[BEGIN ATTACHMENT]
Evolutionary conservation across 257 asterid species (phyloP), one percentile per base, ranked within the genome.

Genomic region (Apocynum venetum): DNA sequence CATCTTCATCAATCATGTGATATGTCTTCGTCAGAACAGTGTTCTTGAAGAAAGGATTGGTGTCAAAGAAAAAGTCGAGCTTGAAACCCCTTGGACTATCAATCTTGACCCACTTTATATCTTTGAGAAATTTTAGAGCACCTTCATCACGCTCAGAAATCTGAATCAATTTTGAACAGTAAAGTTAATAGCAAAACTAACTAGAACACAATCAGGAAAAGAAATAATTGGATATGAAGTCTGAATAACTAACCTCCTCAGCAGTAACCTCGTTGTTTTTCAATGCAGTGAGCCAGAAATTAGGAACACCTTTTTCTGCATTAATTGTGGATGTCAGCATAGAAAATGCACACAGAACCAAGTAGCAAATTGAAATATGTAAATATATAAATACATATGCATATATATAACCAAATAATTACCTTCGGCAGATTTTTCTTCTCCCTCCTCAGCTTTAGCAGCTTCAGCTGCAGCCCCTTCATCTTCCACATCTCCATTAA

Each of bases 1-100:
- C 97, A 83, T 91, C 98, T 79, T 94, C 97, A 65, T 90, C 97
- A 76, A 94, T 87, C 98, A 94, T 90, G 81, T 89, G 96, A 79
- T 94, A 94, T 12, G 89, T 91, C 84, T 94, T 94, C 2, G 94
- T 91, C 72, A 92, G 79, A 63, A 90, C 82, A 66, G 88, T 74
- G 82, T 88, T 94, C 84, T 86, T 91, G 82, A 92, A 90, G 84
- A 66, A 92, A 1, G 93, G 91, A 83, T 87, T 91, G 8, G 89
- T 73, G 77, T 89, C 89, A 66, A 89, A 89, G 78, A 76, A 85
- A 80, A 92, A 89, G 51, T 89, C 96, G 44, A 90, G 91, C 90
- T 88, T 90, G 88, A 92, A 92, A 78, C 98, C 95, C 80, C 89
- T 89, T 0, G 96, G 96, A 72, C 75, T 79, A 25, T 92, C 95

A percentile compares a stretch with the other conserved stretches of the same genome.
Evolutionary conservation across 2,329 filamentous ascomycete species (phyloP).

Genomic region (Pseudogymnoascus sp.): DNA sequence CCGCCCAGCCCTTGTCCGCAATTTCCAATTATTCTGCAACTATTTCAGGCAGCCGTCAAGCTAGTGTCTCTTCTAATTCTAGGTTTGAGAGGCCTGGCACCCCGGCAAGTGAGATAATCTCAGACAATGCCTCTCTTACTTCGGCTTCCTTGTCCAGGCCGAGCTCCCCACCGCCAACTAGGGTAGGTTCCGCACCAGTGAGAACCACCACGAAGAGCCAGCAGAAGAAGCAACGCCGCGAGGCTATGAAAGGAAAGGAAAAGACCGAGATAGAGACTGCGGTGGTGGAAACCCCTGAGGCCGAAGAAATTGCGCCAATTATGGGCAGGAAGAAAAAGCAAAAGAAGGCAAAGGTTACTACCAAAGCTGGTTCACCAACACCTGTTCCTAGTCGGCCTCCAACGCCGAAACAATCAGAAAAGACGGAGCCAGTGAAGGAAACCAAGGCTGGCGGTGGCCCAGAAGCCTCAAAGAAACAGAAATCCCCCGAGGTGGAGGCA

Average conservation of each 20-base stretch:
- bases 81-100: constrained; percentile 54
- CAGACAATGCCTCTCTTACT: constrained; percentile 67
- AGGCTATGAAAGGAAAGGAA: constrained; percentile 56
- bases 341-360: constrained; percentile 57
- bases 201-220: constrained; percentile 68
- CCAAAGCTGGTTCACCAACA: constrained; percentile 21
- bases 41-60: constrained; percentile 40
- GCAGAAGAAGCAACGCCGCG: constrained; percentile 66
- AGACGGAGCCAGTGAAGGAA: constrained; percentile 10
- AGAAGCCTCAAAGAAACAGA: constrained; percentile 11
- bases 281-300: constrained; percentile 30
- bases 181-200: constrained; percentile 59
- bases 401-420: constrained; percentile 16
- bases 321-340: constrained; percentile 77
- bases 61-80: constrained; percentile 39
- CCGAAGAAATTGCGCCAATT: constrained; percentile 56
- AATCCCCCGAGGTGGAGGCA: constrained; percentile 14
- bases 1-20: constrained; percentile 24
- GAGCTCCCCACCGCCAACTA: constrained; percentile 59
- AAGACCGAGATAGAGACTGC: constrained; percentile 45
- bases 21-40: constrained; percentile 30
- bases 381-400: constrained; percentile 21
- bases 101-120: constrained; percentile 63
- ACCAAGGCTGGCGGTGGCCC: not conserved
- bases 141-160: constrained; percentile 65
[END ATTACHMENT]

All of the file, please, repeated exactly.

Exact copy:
Evolutionary conservation across 257 asterid species (phyloP), one percentile per base, ranked within the genome.

Genomic region (Apocynum venetum): DNA sequence CATCTTCATCAATCATGTGATATGTCTTCGTCAGAACAGTGTTCTTGAAGAAAGGATTGGTGTCAAAGAAAAAGTCGAGCTTGAAACCCCTTGGACTATCAATCTTGACCCACTTTATATCTTTGAGAAATTTTAGAGCACCTTCATCACGCTCAGAAATCTGAATCAATTTTGAACAGTAAAGTTAATAGCAAAACTAACTAGAACACAATCAGGAAAAGAAATAATTGGATATGAAGTCTGAATAACTAACCTCCTCAGCAGTAACCTCGTTGTTTTTCAATGCAGTGAGCCAGAAATTAGGAACACCTTTTTCTGCATTAATTGTGGATGTCAGCATAGAAAATGCACACAGAACCAAGTAGCAAATTGAAATATGTAAATATATAAATACATATGCATATATATAACCAAATAATTACCTTCGGCAGATTTTTCTTCTCCCTCCTCAGCTTTAGCAGCTTCAGCTGCAGCCCCTTCATCTTCCACATCTCCATTAA

Each of bases 1-100:
- C 97, A 83, T 91, C 98, T 79, T 94, C 97, A 65, T 90, C 97
- A 76, A 94, T 87, C 98, A 94, T 90, G 81, T 89, G 96, A 79
- T 94, A 94, T 12, G 89, T 91, C 84, T 94, T 94, C 2, G 94
- T 91, C 72, A 92, G 79, A 63, A 90, C 82, A 66, G 88, T 74
- G 82, T 88, T 94, C 84, T 86, T 91, G 82, A 92, A 90, G 84
- A 66, A 92, A 1, G 93, G 91, A 83, T 87, T 91, G 8, G 89
- T 73, G 77, T 89, C 89, A 66, A 89, A 89, G 78, A 76, A 85
- A 80, A 92, A 89, G 51, T 89, C 96, G 44, A 90, G 91, C 90
- T 88, T 90, G 88, A 92, A 92, A 78, C 98, C 95, C 80, C 89
- T 89, T 0, G 96, G 96, A 72, C 75, T 79, A 25, T 92, C 95

A percentile compares a stretch with the other conserved stretches of the same genome.
Evolutionary conservation across 2,329 filamentous ascomycete species (phyloP).

Genomic region (Pseudogymnoascus sp.): DNA sequence CCGCCCAGCCCTTGTCCGCAATTTCCAATTATTCTGCAACTATTTCAGGCAGCCGTCAAGCTAGTGTCTCTTCTAATTCTAGGTTTGAGAGGCCTGGCACCCCGGCAAGTGAGATAATCTCAGACAATGCCTCTCTTACTTCGGCTTCCTTGTCCAGGCCGAGCTCCCCACCGCCAACTAGGGTAGGTTCCGCACCAGTGAGAACCACCACGAAGAGCCAGCAGAAGAAGCAACGCCGCGAGGCTATGAAAGGAAAGGAAAAGACCGAGATAGAGACTGCGGTGGTGGAAACCCCTGAGGCCGAAGAAATTGCGCCAATTATGGGCAGGAAGAAAAAGCAAAAGAAGGCAAAGGTTACTACCAAAGCTGGTTCACCAACACCTGTTCCTAGTCGGCCTCCAACGCCGAAACAATCAGAAAAGACGGAGCCAGTGAAGGAAACCAAGGCTGGCGGTGGCCCAGAAGCCTCAAAGAAACAGAAATCCCCCGAGGTGGAGGCA

Average conservation of each 20-base stretch:
- bases 81-100: constrained; percentile 54
- CAGACAATGCCTCTCTTACT: constrained; percentile 67
- AGGCTATGAAAGGAAAGGAA: constrained; percentile 56
- bases 341-360: constrained; percentile 57
- bases 201-220: constrained; percentile 68
- CCAAAGCTGGTTCACCAACA: constrained; percentile 21
- bases 41-60: constrained; percentile 40
- GCAGAAGAAGCAACGCCGCG: constrained; percentile 66
- AGACGGAGCCAGTGAAGGAA: constrained; percentile 10
- AGAAGCCTCAAAGAAACAGA: constrained; percentile 11
- bases 281-300: constrained; percentile 30
- bases 181-200: constrained; percentile 59
- bases 401-420: constrained; percentile 16
- bases 321-340: constrained; percentile 77
- bases 61-80: constrained; percentile 39
- CCGAAGAAATTGCGCCAATT: constrained; percentile 56
- AATCCCCCGAGGTGGAGGCA: constrained; percentile 14
- bases 1-20: constrained; percentile 24
- GAGCTCCCCACCGCCAACTA: constrained; percentile 59
- AAGACCGAGATAGAGACTGC: constrained; percentile 45
- bases 21-40: constrained; percentile 30
- bases 381-400: constrained; percentile 21
- bases 101-120: constrained; percentile 63
- ACCAAGGCTGGCGGTGGCCC: not conserved
- bases 141-160: constrained; percentile 65